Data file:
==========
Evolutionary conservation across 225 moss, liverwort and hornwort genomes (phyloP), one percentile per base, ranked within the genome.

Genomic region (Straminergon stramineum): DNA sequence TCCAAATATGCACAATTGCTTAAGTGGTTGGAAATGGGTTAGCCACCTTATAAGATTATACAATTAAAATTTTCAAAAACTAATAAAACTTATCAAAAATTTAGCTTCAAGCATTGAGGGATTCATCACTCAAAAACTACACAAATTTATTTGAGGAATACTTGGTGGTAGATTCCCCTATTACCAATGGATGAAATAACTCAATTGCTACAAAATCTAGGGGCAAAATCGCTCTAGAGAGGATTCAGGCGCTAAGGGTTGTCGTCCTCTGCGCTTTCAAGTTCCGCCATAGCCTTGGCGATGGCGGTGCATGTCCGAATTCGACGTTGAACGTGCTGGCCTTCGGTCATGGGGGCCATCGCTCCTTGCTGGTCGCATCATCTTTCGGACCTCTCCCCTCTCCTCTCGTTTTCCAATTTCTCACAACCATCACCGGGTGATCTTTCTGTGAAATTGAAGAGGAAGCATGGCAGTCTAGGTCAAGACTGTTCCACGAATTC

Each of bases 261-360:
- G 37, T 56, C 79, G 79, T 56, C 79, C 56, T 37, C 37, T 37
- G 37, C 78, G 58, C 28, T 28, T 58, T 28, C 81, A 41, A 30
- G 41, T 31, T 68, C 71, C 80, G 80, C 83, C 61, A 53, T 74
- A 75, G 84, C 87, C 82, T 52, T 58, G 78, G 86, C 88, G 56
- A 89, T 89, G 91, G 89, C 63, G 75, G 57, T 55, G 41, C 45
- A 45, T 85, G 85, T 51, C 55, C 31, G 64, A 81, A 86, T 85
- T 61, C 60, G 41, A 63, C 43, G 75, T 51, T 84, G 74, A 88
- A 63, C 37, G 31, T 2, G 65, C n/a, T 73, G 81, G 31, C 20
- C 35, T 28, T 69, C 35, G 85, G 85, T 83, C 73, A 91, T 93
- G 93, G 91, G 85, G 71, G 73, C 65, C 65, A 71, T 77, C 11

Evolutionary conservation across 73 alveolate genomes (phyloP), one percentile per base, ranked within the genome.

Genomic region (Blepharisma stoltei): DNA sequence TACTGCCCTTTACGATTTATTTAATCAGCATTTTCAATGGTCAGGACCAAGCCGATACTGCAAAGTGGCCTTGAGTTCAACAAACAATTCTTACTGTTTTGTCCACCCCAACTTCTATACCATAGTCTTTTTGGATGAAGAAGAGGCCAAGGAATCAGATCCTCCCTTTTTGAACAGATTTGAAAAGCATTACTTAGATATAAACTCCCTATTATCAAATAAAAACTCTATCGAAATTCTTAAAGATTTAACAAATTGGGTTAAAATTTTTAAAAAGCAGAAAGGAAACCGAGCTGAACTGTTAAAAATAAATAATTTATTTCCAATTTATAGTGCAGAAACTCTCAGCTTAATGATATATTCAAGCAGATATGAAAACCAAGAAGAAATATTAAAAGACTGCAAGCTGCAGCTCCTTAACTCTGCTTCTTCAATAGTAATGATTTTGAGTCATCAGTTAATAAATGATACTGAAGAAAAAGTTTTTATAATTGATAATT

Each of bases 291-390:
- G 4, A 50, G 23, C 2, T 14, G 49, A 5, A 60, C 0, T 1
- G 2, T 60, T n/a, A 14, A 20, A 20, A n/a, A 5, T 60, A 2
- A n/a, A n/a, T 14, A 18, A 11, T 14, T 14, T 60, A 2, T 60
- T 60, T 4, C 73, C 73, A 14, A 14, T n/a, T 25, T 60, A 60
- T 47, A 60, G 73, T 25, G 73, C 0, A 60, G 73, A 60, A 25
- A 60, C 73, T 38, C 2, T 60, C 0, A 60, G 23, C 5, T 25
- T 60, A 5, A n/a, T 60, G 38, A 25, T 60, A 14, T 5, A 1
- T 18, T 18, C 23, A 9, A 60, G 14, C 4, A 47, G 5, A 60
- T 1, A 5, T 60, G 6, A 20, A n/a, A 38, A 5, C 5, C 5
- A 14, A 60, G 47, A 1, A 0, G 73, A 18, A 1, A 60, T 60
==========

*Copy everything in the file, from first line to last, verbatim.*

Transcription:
Evolutionary conservation across 225 moss, liverwort and hornwort genomes (phyloP), one percentile per base, ranked within the genome.

Genomic region (Straminergon stramineum): DNA sequence TCCAAATATGCACAATTGCTTAAGTGGTTGGAAATGGGTTAGCCACCTTATAAGATTATACAATTAAAATTTTCAAAAACTAATAAAACTTATCAAAAATTTAGCTTCAAGCATTGAGGGATTCATCACTCAAAAACTACACAAATTTATTTGAGGAATACTTGGTGGTAGATTCCCCTATTACCAATGGATGAAATAACTCAATTGCTACAAAATCTAGGGGCAAAATCGCTCTAGAGAGGATTCAGGCGCTAAGGGTTGTCGTCCTCTGCGCTTTCAAGTTCCGCCATAGCCTTGGCGATGGCGGTGCATGTCCGAATTCGACGTTGAACGTGCTGGCCTTCGGTCATGGGGGCCATCGCTCCTTGCTGGTCGCATCATCTTTCGGACCTCTCCCCTCTCCTCTCGTTTTCCAATTTCTCACAACCATCACCGGGTGATCTTTCTGTGAAATTGAAGAGGAAGCATGGCAGTCTAGGTCAAGACTGTTCCACGAATTC

Each of bases 261-360:
- G 37, T 56, C 79, G 79, T 56, C 79, C 56, T 37, C 37, T 37
- G 37, C 78, G 58, C 28, T 28, T 58, T 28, C 81, A 41, A 30
- G 41, T 31, T 68, C 71, C 80, G 80, C 83, C 61, A 53, T 74
- A 75, G 84, C 87, C 82, T 52, T 58, G 78, G 86, C 88, G 56
- A 89, T 89, G 91, G 89, C 63, G 75, G 57, T 55, G 41, C 45
- A 45, T 85, G 85, T 51, C 55, C 31, G 64, A 81, A 86, T 85
- T 61, C 60, G 41, A 63, C 43, G 75, T 51, T 84, G 74, A 88
- A 63, C 37, G 31, T 2, G 65, C n/a, T 73, G 81, G 31, C 20
- C 35, T 28, T 69, C 35, G 85, G 85, T 83, C 73, A 91, T 93
- G 93, G 91, G 85, G 71, G 73, C 65, C 65, A 71, T 77, C 11

Evolutionary conservation across 73 alveolate genomes (phyloP), one percentile per base, ranked within the genome.

Genomic region (Blepharisma stoltei): DNA sequence TACTGCCCTTTACGATTTATTTAATCAGCATTTTCAATGGTCAGGACCAAGCCGATACTGCAAAGTGGCCTTGAGTTCAACAAACAATTCTTACTGTTTTGTCCACCCCAACTTCTATACCATAGTCTTTTTGGATGAAGAAGAGGCCAAGGAATCAGATCCTCCCTTTTTGAACAGATTTGAAAAGCATTACTTAGATATAAACTCCCTATTATCAAATAAAAACTCTATCGAAATTCTTAAAGATTTAACAAATTGGGTTAAAATTTTTAAAAAGCAGAAAGGAAACCGAGCTGAACTGTTAAAAATAAATAATTTATTTCCAATTTATAGTGCAGAAACTCTCAGCTTAATGATATATTCAAGCAGATATGAAAACCAAGAAGAAATATTAAAAGACTGCAAGCTGCAGCTCCTTAACTCTGCTTCTTCAATAGTAATGATTTTGAGTCATCAGTTAATAAATGATACTGAAGAAAAAGTTTTTATAATTGATAATT

Each of bases 291-390:
- G 4, A 50, G 23, C 2, T 14, G 49, A 5, A 60, C 0, T 1
- G 2, T 60, T n/a, A 14, A 20, A 20, A n/a, A 5, T 60, A 2
- A n/a, A n/a, T 14, A 18, A 11, T 14, T 14, T 60, A 2, T 60
- T 60, T 4, C 73, C 73, A 14, A 14, T n/a, T 25, T 60, A 60
- T 47, A 60, G 73, T 25, G 73, C 0, A 60, G 73, A 60, A 25
- A 60, C 73, T 38, C 2, T 60, C 0, A 60, G 23, C 5, T 25
- T 60, A 5, A n/a, T 60, G 38, A 25, T 60, A 14, T 5, A 1
- T 18, T 18, C 23, A 9, A 60, G 14, C 4, A 47, G 5, A 60
- T 1, A 5, T 60, G 6, A 20, A n/a, A 38, A 5, C 5, C 5
- A 14, A 60, G 47, A 1, A 0, G 73, A 18, A 1, A 60, T 60